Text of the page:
The WWE Undercard Rundown: 3/7 and 3/8
Hello, BR fans. I'm here once more to bring you your Roster Rundown.
As you might have noticed from the title change, my sights are slowly shifting. As most of you probably know, WWE still produces four TV shows every week, not just two.
Superstars and NXT are relegated to the web, though, meaning that their events often go unnoticed and underreported. If you're not watching them, though, you might be missing out on a lot of solid, entertaining content, as well as the next generation of stars.
Every week, I intend to take a look at the performances of these unsung heroes of the undercard. The Trent Barettas, the Titus O'Neils, even the Heath Slaters. What they lack in name recognition, they might just make up for in humor, charisma, interesting storylines and in-ring talent. Or, they might not, and instead, be destined for jobbing their way out the door. There's only one way to find out.
That said, let's see this week's Roster Rundown.
Maxine and Tamina
Once again, I’m just going to gush a little. It wasn’t a bad promo for Maxine to start the show, if short, and she delivered more authentic and innuendo-laden chemistry with William Regal in one minute than Aksana and Teddy Long have in what feels like an entire year at this point.
Her facial work was excellent, too, changing flawlessly from flirtatious joy to a thinly veiled “Oh, you have got to be kidding me” when the match was announced.
While in the ring, she put on a decent performance, too. She hit her moves with confidence and grace and came out looking smart, if a little vicious, too. She furthers her character just by being in the ring, more than some Divas can say, though it helps that on NXT Maxine tends to get more than two minutes to work. All in all, another good showing from one of the better young Divas.
In the backstage segment, too, she excelled playing off Curtis and Bateman. She's probably, flat-out, one of the best actresses in the Diva’s division, able to carry a promo better than just about any of the main roster girls.
There wasn’t much to say about Tamina, who pretty much just came out and did the Dominant Babyface thing—which isn’t bad (unless you’re tired of the overwhelming amount of Dominant Babyfaces floating around), there’s just not a lot to sink your teeth into.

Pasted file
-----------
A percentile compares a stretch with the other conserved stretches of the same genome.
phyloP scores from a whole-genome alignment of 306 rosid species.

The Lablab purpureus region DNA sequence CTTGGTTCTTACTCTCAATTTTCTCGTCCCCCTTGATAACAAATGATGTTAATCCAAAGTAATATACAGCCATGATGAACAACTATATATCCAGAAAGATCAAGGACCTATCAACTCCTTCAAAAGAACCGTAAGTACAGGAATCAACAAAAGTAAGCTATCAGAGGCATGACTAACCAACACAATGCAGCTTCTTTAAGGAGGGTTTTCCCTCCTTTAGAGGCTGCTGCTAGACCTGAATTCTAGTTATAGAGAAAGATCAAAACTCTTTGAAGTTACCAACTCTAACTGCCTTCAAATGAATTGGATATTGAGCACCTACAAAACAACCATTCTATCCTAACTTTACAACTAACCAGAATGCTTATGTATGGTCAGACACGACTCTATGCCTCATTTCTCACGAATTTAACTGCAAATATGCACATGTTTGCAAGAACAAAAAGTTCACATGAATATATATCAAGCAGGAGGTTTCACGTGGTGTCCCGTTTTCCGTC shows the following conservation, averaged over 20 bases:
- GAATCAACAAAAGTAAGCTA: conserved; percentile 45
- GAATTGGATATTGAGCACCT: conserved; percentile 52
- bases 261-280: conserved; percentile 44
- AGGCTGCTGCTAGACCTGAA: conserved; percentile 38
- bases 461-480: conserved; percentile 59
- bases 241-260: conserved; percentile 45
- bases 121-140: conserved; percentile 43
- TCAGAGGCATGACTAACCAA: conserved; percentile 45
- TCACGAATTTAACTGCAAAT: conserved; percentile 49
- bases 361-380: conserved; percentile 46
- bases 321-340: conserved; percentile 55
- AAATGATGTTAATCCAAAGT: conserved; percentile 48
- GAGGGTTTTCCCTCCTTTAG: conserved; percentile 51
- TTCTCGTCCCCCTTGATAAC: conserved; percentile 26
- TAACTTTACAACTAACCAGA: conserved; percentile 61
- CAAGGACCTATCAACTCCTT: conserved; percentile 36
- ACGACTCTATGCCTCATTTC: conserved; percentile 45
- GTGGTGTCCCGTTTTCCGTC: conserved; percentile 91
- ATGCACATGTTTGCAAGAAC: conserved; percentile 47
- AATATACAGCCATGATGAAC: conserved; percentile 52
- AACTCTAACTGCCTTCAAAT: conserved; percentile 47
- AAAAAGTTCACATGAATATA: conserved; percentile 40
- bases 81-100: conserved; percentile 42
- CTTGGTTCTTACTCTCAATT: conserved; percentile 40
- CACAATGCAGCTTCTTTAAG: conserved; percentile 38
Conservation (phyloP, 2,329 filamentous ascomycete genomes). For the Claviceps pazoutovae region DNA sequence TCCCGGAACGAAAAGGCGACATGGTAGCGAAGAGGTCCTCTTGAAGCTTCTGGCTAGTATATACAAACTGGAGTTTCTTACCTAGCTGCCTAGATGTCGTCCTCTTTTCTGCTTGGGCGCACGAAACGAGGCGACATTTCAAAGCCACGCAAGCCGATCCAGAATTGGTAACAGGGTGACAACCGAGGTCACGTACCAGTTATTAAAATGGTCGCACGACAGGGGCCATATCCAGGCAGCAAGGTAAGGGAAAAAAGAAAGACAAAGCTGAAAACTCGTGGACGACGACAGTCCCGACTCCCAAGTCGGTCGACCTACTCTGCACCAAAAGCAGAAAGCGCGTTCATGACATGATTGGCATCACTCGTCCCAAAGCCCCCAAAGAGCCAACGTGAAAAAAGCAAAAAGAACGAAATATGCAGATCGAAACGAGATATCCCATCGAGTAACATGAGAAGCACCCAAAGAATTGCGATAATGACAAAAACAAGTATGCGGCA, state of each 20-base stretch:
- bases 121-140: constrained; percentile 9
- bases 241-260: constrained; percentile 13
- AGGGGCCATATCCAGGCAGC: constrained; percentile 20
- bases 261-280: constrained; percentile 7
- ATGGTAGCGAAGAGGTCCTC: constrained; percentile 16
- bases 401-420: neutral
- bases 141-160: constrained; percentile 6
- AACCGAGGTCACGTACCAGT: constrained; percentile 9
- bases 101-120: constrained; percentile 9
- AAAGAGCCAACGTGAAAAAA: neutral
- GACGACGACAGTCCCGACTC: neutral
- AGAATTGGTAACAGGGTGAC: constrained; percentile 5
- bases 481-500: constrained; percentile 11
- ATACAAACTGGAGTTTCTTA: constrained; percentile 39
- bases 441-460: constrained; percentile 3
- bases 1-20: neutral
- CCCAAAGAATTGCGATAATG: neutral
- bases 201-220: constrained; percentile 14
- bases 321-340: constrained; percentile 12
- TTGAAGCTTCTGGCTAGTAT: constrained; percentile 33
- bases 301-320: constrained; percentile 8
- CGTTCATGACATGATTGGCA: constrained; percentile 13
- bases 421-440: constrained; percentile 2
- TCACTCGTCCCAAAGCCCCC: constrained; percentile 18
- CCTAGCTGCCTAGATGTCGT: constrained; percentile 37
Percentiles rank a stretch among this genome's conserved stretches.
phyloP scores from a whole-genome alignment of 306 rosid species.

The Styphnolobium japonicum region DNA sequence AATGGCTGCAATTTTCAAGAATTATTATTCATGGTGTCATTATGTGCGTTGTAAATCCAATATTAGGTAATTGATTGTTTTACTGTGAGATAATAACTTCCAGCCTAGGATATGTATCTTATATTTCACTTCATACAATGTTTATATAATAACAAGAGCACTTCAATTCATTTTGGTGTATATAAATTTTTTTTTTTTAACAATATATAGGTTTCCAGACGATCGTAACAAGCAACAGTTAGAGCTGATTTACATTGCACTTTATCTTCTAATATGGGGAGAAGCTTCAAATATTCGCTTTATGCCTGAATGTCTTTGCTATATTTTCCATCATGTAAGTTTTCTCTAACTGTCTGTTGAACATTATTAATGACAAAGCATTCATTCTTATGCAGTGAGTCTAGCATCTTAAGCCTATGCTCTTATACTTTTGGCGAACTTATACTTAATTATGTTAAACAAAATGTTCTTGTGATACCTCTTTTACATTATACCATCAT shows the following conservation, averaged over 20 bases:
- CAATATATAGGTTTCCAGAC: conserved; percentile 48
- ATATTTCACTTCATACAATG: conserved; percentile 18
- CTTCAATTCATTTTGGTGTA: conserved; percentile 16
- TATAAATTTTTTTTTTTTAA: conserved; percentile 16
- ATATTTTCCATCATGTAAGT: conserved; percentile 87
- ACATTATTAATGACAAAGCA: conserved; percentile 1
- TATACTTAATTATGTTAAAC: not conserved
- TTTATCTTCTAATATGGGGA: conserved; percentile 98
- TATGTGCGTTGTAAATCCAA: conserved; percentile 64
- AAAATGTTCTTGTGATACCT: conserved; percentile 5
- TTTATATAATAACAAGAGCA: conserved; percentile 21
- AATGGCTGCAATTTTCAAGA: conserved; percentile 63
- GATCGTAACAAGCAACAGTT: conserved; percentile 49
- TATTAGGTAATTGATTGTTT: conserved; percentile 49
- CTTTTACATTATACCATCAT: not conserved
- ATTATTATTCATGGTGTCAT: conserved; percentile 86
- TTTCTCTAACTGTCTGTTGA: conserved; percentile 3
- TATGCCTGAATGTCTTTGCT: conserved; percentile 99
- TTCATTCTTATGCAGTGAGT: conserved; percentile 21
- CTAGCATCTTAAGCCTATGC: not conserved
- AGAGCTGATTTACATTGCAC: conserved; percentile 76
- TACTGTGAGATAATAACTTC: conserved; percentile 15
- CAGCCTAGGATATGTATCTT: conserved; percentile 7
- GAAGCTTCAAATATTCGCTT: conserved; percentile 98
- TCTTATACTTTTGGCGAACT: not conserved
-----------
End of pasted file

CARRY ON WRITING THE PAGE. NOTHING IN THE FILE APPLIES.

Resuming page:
In the ring, she still looks somewhat green, but she clearly has some potential. As a big, power-move hitting Diva, I definitely want to see more of her; she just needs more time to polish her skills.
She also has some nice charisma going, with a brilliant smile as Regal rightly pointed out on commentary, and the crowd rallied behind her pretty well when she was stuck in a chinlock—definitely worth keeping your eye on.
Yoshi Tatsu and Johnny Curtis
The crowd still doesn’t seem to know exactly how to respond to Yoshi Tatsu since his look shifted for the darker. He still acts like the same bubbly character with the same fun, poppy music, but it doesn’t mesh with his admittedly cool attire. Something should really change, one way or the other.
That said, when it comes to the face being in trouble, the crowd was still ready to give him some help. He played a great babyface-in-peril, and it was nice to see that come back, compared to the Big Show/John Cena/Randy Orton/Sheamus kind of face that’s been, well, dominating lately. His offense was as crisp as ever when he was allowed to unleash it, but the brunt of the match was him making Curtis look good, which he did well.
Curtis certainly brings something unique to the table. His bizarre mannerisms were on display, if more toned down than his usual character, and it’s a good way of making himself stand out.
His actual in-ring work is more mediocre, but he did a solid, old-school heel job of working on Tatsu’s arm with some good submissions and a rather unique kind of hooked-arm suplex I can’t put a name to. His finisher, a sort of Falcon Arrow-style move, also looked very impressive.
But, as usual, he excelled far more when he was able to talk and play off some other characters. The lotion is a nice little gimmick-enhancer assuming they don’t go too far with it, and his comedic delivery is actually quite impressive.
I can see why they went with the silly pun backstage skits before putting him, briefly, on SmackDown—it was a terrible idea, but using his comedic talents was a reasonable try. He’s made himself into something much better, though, and I can see this carrying him up the ladder.
The Backstage Brigade
A lot of NXT talent found their way into backstage or interview segments instead of in-ring activity.
Reks and Hawkins
Once again, the Rekking Crew, or the Mid-Card Mafia if you prefer, were a dynamic highlight on NXT. While once again not wrestling, they bring a lot of charisma for the table and seem to have a natural chemistry with one another which I wouldn’t have expected a few months ago. Hawkins in particular is really winning me over, but Reks keeps up nicely with the banter.